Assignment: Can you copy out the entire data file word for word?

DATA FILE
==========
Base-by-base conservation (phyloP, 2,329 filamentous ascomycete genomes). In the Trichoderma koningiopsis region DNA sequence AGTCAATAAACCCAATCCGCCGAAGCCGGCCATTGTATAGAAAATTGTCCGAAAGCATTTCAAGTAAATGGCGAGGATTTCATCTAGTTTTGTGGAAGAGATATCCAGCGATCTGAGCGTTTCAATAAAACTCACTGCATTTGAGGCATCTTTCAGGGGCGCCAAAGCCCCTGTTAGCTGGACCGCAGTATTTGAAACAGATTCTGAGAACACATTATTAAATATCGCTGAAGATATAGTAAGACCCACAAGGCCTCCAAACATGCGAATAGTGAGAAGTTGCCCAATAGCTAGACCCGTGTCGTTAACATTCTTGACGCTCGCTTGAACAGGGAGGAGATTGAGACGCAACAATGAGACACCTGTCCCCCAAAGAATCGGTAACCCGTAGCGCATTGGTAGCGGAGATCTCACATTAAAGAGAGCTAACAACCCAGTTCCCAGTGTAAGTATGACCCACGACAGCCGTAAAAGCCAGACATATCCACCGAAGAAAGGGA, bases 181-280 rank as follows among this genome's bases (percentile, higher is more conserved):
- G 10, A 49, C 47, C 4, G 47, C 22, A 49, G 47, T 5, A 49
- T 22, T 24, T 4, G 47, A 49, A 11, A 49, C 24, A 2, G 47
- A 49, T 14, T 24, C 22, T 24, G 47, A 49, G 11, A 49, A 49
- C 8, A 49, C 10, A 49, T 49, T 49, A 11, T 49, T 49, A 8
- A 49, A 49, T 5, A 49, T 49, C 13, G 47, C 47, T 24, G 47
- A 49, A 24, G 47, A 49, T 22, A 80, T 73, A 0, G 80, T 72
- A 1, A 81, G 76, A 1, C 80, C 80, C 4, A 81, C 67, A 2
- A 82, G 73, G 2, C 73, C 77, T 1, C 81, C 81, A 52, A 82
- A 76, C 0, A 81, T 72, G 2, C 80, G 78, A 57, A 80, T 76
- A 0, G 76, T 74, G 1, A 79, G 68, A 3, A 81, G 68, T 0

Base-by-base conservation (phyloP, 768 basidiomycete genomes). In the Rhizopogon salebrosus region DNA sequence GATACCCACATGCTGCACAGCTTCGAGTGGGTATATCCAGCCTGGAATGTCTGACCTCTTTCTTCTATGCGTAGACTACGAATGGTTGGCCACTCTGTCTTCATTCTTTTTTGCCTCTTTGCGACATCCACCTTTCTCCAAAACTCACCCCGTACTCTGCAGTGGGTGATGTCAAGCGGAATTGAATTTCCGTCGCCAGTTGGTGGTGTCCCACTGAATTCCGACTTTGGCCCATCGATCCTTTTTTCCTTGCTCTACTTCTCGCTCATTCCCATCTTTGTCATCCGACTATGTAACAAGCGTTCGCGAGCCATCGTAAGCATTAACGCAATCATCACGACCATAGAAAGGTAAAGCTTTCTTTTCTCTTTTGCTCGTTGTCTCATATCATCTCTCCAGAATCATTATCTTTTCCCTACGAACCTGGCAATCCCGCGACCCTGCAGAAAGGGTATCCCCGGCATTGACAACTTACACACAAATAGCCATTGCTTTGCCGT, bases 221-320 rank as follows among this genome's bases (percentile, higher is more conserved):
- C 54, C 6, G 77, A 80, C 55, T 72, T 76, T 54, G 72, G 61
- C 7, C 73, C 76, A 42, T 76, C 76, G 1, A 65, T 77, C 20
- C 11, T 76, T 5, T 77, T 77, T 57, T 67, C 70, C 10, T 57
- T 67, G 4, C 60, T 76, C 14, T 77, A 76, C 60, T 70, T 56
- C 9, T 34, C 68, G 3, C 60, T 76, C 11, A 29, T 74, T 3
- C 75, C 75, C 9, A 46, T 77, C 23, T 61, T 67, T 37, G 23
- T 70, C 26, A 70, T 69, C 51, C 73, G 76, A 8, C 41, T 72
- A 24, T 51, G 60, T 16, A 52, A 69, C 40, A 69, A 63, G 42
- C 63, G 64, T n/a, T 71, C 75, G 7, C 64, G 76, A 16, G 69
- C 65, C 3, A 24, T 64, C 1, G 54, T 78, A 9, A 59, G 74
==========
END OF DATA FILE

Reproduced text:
Base-by-base conservation (phyloP, 2,329 filamentous ascomycete genomes). In the Trichoderma koningiopsis region DNA sequence AGTCAATAAACCCAATCCGCCGAAGCCGGCCATTGTATAGAAAATTGTCCGAAAGCATTTCAAGTAAATGGCGAGGATTTCATCTAGTTTTGTGGAAGAGATATCCAGCGATCTGAGCGTTTCAATAAAACTCACTGCATTTGAGGCATCTTTCAGGGGCGCCAAAGCCCCTGTTAGCTGGACCGCAGTATTTGAAACAGATTCTGAGAACACATTATTAAATATCGCTGAAGATATAGTAAGACCCACAAGGCCTCCAAACATGCGAATAGTGAGAAGTTGCCCAATAGCTAGACCCGTGTCGTTAACATTCTTGACGCTCGCTTGAACAGGGAGGAGATTGAGACGCAACAATGAGACACCTGTCCCCCAAAGAATCGGTAACCCGTAGCGCATTGGTAGCGGAGATCTCACATTAAAGAGAGCTAACAACCCAGTTCCCAGTGTAAGTATGACCCACGACAGCCGTAAAAGCCAGACATATCCACCGAAGAAAGGGA, bases 181-280 rank as follows among this genome's bases (percentile, higher is more conserved):
- G 10, A 49, C 47, C 4, G 47, C 22, A 49, G 47, T 5, A 49
- T 22, T 24, T 4, G 47, A 49, A 11, A 49, C 24, A 2, G 47
- A 49, T 14, T 24, C 22, T 24, G 47, A 49, G 11, A 49, A 49
- C 8, A 49, C 10, A 49, T 49, T 49, A 11, T 49, T 49, A 8
- A 49, A 49, T 5, A 49, T 49, C 13, G 47, C 47, T 24, G 47
- A 49, A 24, G 47, A 49, T 22, A 80, T 73, A 0, G 80, T 72
- A 1, A 81, G 76, A 1, C 80, C 80, C 4, A 81, C 67, A 2
- A 82, G 73, G 2, C 73, C 77, T 1, C 81, C 81, A 52, A 82
- A 76, C 0, A 81, T 72, G 2, C 80, G 78, A 57, A 80, T 76
- A 0, G 76, T 74, G 1, A 79, G 68, A 3, A 81, G 68, T 0

Base-by-base conservation (phyloP, 768 basidiomycete genomes). In the Rhizopogon salebrosus region DNA sequence GATACCCACATGCTGCACAGCTTCGAGTGGGTATATCCAGCCTGGAATGTCTGACCTCTTTCTTCTATGCGTAGACTACGAATGGTTGGCCACTCTGTCTTCATTCTTTTTTGCCTCTTTGCGACATCCACCTTTCTCCAAAACTCACCCCGTACTCTGCAGTGGGTGATGTCAAGCGGAATTGAATTTCCGTCGCCAGTTGGTGGTGTCCCACTGAATTCCGACTTTGGCCCATCGATCCTTTTTTCCTTGCTCTACTTCTCGCTCATTCCCATCTTTGTCATCCGACTATGTAACAAGCGTTCGCGAGCCATCGTAAGCATTAACGCAATCATCACGACCATAGAAAGGTAAAGCTTTCTTTTCTCTTTTGCTCGTTGTCTCATATCATCTCTCCAGAATCATTATCTTTTCCCTACGAACCTGGCAATCCCGCGACCCTGCAGAAAGGGTATCCCCGGCATTGACAACTTACACACAAATAGCCATTGCTTTGCCGT, bases 221-320 rank as follows among this genome's bases (percentile, higher is more conserved):
- C 54, C 6, G 77, A 80, C 55, T 72, T 76, T 54, G 72, G 61
- C 7, C 73, C 76, A 42, T 76, C 76, G 1, A 65, T 77, C 20
- C 11, T 76, T 5, T 77, T 77, T 57, T 67, C 70, C 10, T 57
- T 67, G 4, C 60, T 76, C 14, T 77, A 76, C 60, T 70, T 56
- C 9, T 34, C 68, G 3, C 60, T 76, C 11, A 29, T 74, T 3
- C 75, C 75, C 9, A 46, T 77, C 23, T 61, T 67, T 37, G 23
- T 70, C 26, A 70, T 69, C 51, C 73, G 76, A 8, C 41, T 72
- A 24, T 51, G 60, T 16, A 52, A 69, C 40, A 69, A 63, G 42
- C 63, G 64, T n/a, T 71, C 75, G 7, C 64, G 76, A 16, G 69
- C 65, C 3, A 24, T 64, C 1, G 54, T 78, A 9, A 59, G 74